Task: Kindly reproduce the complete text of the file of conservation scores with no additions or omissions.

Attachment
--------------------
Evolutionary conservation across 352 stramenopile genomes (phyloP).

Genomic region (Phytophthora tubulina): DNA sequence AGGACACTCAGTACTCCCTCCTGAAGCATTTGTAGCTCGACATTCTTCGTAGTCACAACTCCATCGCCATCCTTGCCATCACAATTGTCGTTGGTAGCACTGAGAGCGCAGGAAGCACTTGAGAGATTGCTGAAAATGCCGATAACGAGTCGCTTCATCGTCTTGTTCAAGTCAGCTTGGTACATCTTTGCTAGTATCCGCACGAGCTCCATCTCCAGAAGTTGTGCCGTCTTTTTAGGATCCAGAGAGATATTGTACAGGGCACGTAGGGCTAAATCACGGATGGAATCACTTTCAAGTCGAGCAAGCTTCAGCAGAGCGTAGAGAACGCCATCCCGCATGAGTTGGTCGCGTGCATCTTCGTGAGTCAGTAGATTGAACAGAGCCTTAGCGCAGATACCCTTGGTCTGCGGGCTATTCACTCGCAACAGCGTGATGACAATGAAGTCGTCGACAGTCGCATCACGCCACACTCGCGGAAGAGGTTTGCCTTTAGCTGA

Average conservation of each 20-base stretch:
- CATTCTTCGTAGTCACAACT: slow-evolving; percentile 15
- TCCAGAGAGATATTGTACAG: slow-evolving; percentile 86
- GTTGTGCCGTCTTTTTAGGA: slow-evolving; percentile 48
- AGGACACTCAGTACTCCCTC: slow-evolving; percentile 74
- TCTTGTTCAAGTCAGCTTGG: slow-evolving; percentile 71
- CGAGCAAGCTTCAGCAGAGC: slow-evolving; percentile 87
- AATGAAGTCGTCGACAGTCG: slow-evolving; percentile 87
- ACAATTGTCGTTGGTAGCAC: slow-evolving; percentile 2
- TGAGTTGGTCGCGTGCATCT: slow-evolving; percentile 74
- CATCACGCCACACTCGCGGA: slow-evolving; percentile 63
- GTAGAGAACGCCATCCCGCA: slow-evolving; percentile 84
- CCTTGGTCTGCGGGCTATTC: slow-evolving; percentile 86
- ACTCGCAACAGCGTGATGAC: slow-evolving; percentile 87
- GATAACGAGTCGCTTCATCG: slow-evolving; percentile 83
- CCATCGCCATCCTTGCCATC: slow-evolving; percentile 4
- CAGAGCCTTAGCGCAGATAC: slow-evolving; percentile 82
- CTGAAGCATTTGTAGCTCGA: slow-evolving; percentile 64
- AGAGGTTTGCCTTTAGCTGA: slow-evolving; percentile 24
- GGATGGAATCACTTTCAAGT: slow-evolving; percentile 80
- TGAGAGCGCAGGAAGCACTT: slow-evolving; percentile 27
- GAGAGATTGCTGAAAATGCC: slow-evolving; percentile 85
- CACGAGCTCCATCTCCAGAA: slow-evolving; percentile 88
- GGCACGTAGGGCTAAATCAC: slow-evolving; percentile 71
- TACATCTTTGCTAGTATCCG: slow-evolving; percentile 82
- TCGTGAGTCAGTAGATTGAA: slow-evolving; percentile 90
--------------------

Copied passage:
Evolutionary conservation across 352 stramenopile genomes (phyloP).

Genomic region (Phytophthora tubulina): DNA sequence AGGACACTCAGTACTCCCTCCTGAAGCATTTGTAGCTCGACATTCTTCGTAGTCACAACTCCATCGCCATCCTTGCCATCACAATTGTCGTTGGTAGCACTGAGAGCGCAGGAAGCACTTGAGAGATTGCTGAAAATGCCGATAACGAGTCGCTTCATCGTCTTGTTCAAGTCAGCTTGGTACATCTTTGCTAGTATCCGCACGAGCTCCATCTCCAGAAGTTGTGCCGTCTTTTTAGGATCCAGAGAGATATTGTACAGGGCACGTAGGGCTAAATCACGGATGGAATCACTTTCAAGTCGAGCAAGCTTCAGCAGAGCGTAGAGAACGCCATCCCGCATGAGTTGGTCGCGTGCATCTTCGTGAGTCAGTAGATTGAACAGAGCCTTAGCGCAGATACCCTTGGTCTGCGGGCTATTCACTCGCAACAGCGTGATGACAATGAAGTCGTCGACAGTCGCATCACGCCACACTCGCGGAAGAGGTTTGCCTTTAGCTGA

Average conservation of each 20-base stretch:
- CATTCTTCGTAGTCACAACT: slow-evolving; percentile 15
- TCCAGAGAGATATTGTACAG: slow-evolving; percentile 86
- GTTGTGCCGTCTTTTTAGGA: slow-evolving; percentile 48
- AGGACACTCAGTACTCCCTC: slow-evolving; percentile 74
- TCTTGTTCAAGTCAGCTTGG: slow-evolving; percentile 71
- CGAGCAAGCTTCAGCAGAGC: slow-evolving; percentile 87
- AATGAAGTCGTCGACAGTCG: slow-evolving; percentile 87
- ACAATTGTCGTTGGTAGCAC: slow-evolving; percentile 2
- TGAGTTGGTCGCGTGCATCT: slow-evolving; percentile 74
- CATCACGCCACACTCGCGGA: slow-evolving; percentile 63
- GTAGAGAACGCCATCCCGCA: slow-evolving; percentile 84
- CCTTGGTCTGCGGGCTATTC: slow-evolving; percentile 86
- ACTCGCAACAGCGTGATGAC: slow-evolving; percentile 87
- GATAACGAGTCGCTTCATCG: slow-evolving; percentile 83
- CCATCGCCATCCTTGCCATC: slow-evolving; percentile 4
- CAGAGCCTTAGCGCAGATAC: slow-evolving; percentile 82
- CTGAAGCATTTGTAGCTCGA: slow-evolving; percentile 64
- AGAGGTTTGCCTTTAGCTGA: slow-evolving; percentile 24
- GGATGGAATCACTTTCAAGT: slow-evolving; percentile 80
- TGAGAGCGCAGGAAGCACTT: slow-evolving; percentile 27
- GAGAGATTGCTGAAAATGCC: slow-evolving; percentile 85
- CACGAGCTCCATCTCCAGAA: slow-evolving; percentile 88
- GGCACGTAGGGCTAAATCAC: slow-evolving; percentile 71
- TACATCTTTGCTAGTATCCG: slow-evolving; percentile 82
- TCGTGAGTCAGTAGATTGAA: slow-evolving; percentile 90